A Different Kind of Split Ticket

The New York Times today reports that Sarah Palin's future is being plotted by adoring conservatives who hope that she will help lead the GOP back from the wilderness in a couple of years. A meeting is planned in Virginia for next Wednesday, the day after these very Republicans expect John McCain to lose his bid for the presidency to Barack Obama.

Palin is reportedly un-pleased by the way the McCain campaign introduced her to the world, and Bill Kristol and others join her in that sentiment. Just as I predicted, these Palin fans hold McCain accountable for everything from her inability to name a newspaper she reads to the fact that she was recently found to have violated Alaska's ethics code and abused her power.

That said, these Republicans are looking to the future, and they are bypassing Mitt Romney, Mike Huckabee and others to place their stock in Palin. Brent Bozell, president of the media research center, was quoted as saying "she has proven she can electrify the grass roots like few people have in the last 20 years ... No matter what she decides to do, there will be a small mother lode of financial support behind her."

My friend Ron Bonjean, a veteran communications director for top GOP leaders on Capitol Hill including ex-Speaker Dennis Hastert (Ill.) and -Senate Majority Leader Trent Lott (Miss.), rolled out a plan for Palin in the New York Post this week that maps out how she can undo the damage to her reputation and build on her strengths.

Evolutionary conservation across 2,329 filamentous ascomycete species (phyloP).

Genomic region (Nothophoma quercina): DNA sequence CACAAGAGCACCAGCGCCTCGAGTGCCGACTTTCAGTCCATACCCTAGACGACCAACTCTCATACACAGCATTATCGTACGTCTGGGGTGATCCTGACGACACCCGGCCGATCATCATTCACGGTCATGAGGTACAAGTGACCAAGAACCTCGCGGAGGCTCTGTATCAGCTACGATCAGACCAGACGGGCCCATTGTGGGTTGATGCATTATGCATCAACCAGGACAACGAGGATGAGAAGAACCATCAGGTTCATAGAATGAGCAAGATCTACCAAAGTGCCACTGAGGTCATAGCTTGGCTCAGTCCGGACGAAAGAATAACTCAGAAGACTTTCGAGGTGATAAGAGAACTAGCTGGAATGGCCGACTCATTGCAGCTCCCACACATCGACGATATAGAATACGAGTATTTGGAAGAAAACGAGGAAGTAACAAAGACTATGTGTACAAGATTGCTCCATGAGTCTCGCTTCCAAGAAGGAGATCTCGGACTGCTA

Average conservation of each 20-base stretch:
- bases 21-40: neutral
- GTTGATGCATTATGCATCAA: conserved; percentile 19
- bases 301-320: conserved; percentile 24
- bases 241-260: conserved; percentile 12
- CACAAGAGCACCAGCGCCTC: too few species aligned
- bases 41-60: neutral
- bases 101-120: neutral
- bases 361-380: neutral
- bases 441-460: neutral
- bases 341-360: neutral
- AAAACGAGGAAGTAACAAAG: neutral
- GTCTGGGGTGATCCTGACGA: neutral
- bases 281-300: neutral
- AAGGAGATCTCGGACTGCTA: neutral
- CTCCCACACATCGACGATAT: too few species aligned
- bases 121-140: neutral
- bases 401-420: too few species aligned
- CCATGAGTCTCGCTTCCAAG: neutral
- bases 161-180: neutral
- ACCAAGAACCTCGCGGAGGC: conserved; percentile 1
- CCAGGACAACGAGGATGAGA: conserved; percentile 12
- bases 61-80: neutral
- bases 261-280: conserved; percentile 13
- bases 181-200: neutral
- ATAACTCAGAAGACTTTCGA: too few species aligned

To create a Palin movement, Bonjean recommends, she should go back to Alaska, because she must remain an outsider. Plus, Palin should use the National Governors Association as Bill Clinton did, to "showcase his skills and make connections." Bonjean says Palin should own the energy issue, traveling the world to meet foreign leaders and establish relationships.

"All of which would set her up for a run on the 2012 ticket," he writes, which leaves open the question — for president, or this time just a better vice presidential candidate? Palin is no doubt a star, and no doubt making plans for her future.

But after Tuesday's election returns, let's see how many Republicans voted for McCain because of Palin and how many voted against him because of her.

This is going to get interesting.


IS McCAIN COMING BACK IN THE POLLS, AS HIS CAMPAIGN SAYS? Ask A.B. returns Thursday, Nov. 6, following the election. Please send questions and comments to askab@thehill.com to join my weekly video Q&A. Thank you.

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